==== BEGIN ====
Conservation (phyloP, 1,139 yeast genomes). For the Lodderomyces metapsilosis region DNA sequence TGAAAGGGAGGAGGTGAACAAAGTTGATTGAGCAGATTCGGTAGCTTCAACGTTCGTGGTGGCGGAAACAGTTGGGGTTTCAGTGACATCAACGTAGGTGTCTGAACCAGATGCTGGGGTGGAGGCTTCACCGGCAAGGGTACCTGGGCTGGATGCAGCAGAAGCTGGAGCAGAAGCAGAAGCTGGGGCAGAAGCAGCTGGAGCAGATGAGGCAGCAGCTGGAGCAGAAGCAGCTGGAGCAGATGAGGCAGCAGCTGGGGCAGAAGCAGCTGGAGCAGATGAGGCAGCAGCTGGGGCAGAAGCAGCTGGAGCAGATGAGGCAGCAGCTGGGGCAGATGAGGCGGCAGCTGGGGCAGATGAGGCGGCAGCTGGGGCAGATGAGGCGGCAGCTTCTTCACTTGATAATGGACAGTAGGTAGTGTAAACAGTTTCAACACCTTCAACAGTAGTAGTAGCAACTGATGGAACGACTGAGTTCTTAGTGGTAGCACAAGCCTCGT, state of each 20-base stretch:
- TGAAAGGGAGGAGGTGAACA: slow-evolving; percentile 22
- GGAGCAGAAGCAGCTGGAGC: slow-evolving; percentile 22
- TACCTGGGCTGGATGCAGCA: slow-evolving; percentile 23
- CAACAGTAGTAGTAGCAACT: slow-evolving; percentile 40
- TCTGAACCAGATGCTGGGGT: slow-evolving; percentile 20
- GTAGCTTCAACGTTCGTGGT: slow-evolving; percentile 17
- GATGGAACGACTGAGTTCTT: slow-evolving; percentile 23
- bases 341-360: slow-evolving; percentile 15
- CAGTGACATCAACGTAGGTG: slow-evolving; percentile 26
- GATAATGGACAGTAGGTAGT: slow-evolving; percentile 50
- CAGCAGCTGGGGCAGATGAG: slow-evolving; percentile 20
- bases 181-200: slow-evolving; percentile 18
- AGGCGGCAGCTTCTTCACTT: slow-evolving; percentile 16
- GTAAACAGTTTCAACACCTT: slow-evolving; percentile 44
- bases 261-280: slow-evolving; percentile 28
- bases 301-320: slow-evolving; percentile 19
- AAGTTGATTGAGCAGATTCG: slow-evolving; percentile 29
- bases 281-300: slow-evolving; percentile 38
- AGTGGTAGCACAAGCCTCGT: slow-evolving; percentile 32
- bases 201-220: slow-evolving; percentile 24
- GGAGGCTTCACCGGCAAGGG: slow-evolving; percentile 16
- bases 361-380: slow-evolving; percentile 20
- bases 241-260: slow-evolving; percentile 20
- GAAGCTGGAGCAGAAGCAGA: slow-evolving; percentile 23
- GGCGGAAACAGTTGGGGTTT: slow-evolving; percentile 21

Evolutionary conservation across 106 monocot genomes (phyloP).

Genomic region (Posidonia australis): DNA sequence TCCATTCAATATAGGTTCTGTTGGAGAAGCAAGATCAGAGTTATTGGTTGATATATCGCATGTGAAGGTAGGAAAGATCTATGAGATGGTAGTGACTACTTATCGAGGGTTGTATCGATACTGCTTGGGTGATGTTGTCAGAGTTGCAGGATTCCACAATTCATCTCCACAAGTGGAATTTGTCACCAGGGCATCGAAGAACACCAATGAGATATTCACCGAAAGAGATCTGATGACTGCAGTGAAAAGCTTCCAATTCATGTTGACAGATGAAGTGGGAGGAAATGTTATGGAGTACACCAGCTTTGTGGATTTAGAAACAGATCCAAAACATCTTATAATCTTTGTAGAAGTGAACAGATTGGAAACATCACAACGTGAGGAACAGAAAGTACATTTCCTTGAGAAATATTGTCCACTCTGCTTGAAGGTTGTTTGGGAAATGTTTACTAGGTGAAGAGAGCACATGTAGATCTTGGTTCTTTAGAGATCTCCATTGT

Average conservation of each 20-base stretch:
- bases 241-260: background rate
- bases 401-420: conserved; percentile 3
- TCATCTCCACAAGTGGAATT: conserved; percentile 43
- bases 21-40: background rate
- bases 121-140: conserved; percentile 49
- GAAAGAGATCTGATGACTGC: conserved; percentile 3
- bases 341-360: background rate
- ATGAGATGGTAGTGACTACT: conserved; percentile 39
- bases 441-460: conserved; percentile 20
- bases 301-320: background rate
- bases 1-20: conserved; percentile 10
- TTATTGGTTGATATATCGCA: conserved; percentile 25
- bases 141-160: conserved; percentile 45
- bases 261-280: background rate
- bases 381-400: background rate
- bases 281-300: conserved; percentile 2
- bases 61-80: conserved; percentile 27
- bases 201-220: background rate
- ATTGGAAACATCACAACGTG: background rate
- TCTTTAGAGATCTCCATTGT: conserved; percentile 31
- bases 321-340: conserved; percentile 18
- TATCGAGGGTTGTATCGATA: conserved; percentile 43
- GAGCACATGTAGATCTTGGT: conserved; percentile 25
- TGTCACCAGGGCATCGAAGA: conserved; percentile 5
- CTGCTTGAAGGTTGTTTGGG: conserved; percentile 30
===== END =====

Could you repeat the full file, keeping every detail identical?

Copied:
Conservation (phyloP, 1,139 yeast genomes). For the Lodderomyces metapsilosis region DNA sequence TGAAAGGGAGGAGGTGAACAAAGTTGATTGAGCAGATTCGGTAGCTTCAACGTTCGTGGTGGCGGAAACAGTTGGGGTTTCAGTGACATCAACGTAGGTGTCTGAACCAGATGCTGGGGTGGAGGCTTCACCGGCAAGGGTACCTGGGCTGGATGCAGCAGAAGCTGGAGCAGAAGCAGAAGCTGGGGCAGAAGCAGCTGGAGCAGATGAGGCAGCAGCTGGAGCAGAAGCAGCTGGAGCAGATGAGGCAGCAGCTGGGGCAGAAGCAGCTGGAGCAGATGAGGCAGCAGCTGGGGCAGAAGCAGCTGGAGCAGATGAGGCAGCAGCTGGGGCAGATGAGGCGGCAGCTGGGGCAGATGAGGCGGCAGCTGGGGCAGATGAGGCGGCAGCTTCTTCACTTGATAATGGACAGTAGGTAGTGTAAACAGTTTCAACACCTTCAACAGTAGTAGTAGCAACTGATGGAACGACTGAGTTCTTAGTGGTAGCACAAGCCTCGT, state of each 20-base stretch:
- TGAAAGGGAGGAGGTGAACA: slow-evolving; percentile 22
- GGAGCAGAAGCAGCTGGAGC: slow-evolving; percentile 22
- TACCTGGGCTGGATGCAGCA: slow-evolving; percentile 23
- CAACAGTAGTAGTAGCAACT: slow-evolving; percentile 40
- TCTGAACCAGATGCTGGGGT: slow-evolving; percentile 20
- GTAGCTTCAACGTTCGTGGT: slow-evolving; percentile 17
- GATGGAACGACTGAGTTCTT: slow-evolving; percentile 23
- bases 341-360: slow-evolving; percentile 15
- CAGTGACATCAACGTAGGTG: slow-evolving; percentile 26
- GATAATGGACAGTAGGTAGT: slow-evolving; percentile 50
- CAGCAGCTGGGGCAGATGAG: slow-evolving; percentile 20
- bases 181-200: slow-evolving; percentile 18
- AGGCGGCAGCTTCTTCACTT: slow-evolving; percentile 16
- GTAAACAGTTTCAACACCTT: slow-evolving; percentile 44
- bases 261-280: slow-evolving; percentile 28
- bases 301-320: slow-evolving; percentile 19
- AAGTTGATTGAGCAGATTCG: slow-evolving; percentile 29
- bases 281-300: slow-evolving; percentile 38
- AGTGGTAGCACAAGCCTCGT: slow-evolving; percentile 32
- bases 201-220: slow-evolving; percentile 24
- GGAGGCTTCACCGGCAAGGG: slow-evolving; percentile 16
- bases 361-380: slow-evolving; percentile 20
- bases 241-260: slow-evolving; percentile 20
- GAAGCTGGAGCAGAAGCAGA: slow-evolving; percentile 23
- GGCGGAAACAGTTGGGGTTT: slow-evolving; percentile 21

Evolutionary conservation across 106 monocot genomes (phyloP).

Genomic region (Posidonia australis): DNA sequence TCCATTCAATATAGGTTCTGTTGGAGAAGCAAGATCAGAGTTATTGGTTGATATATCGCATGTGAAGGTAGGAAAGATCTATGAGATGGTAGTGACTACTTATCGAGGGTTGTATCGATACTGCTTGGGTGATGTTGTCAGAGTTGCAGGATTCCACAATTCATCTCCACAAGTGGAATTTGTCACCAGGGCATCGAAGAACACCAATGAGATATTCACCGAAAGAGATCTGATGACTGCAGTGAAAAGCTTCCAATTCATGTTGACAGATGAAGTGGGAGGAAATGTTATGGAGTACACCAGCTTTGTGGATTTAGAAACAGATCCAAAACATCTTATAATCTTTGTAGAAGTGAACAGATTGGAAACATCACAACGTGAGGAACAGAAAGTACATTTCCTTGAGAAATATTGTCCACTCTGCTTGAAGGTTGTTTGGGAAATGTTTACTAGGTGAAGAGAGCACATGTAGATCTTGGTTCTTTAGAGATCTCCATTGT

Average conservation of each 20-base stretch:
- bases 241-260: background rate
- bases 401-420: conserved; percentile 3
- TCATCTCCACAAGTGGAATT: conserved; percentile 43
- bases 21-40: background rate
- bases 121-140: conserved; percentile 49
- GAAAGAGATCTGATGACTGC: conserved; percentile 3
- bases 341-360: background rate
- ATGAGATGGTAGTGACTACT: conserved; percentile 39
- bases 441-460: conserved; percentile 20
- bases 301-320: background rate
- bases 1-20: conserved; percentile 10
- TTATTGGTTGATATATCGCA: conserved; percentile 25
- bases 141-160: conserved; percentile 45
- bases 261-280: background rate
- bases 381-400: background rate
- bases 281-300: conserved; percentile 2
- bases 61-80: conserved; percentile 27
- bases 201-220: background rate
- ATTGGAAACATCACAACGTG: background rate
- TCTTTAGAGATCTCCATTGT: conserved; percentile 31
- bases 321-340: conserved; percentile 18
- TATCGAGGGTTGTATCGATA: conserved; percentile 43
- GAGCACATGTAGATCTTGGT: conserved; percentile 25
- TGTCACCAGGGCATCGAAGA: conserved; percentile 5
- CTGCTTGAAGGTTGTTTGGG: conserved; percentile 30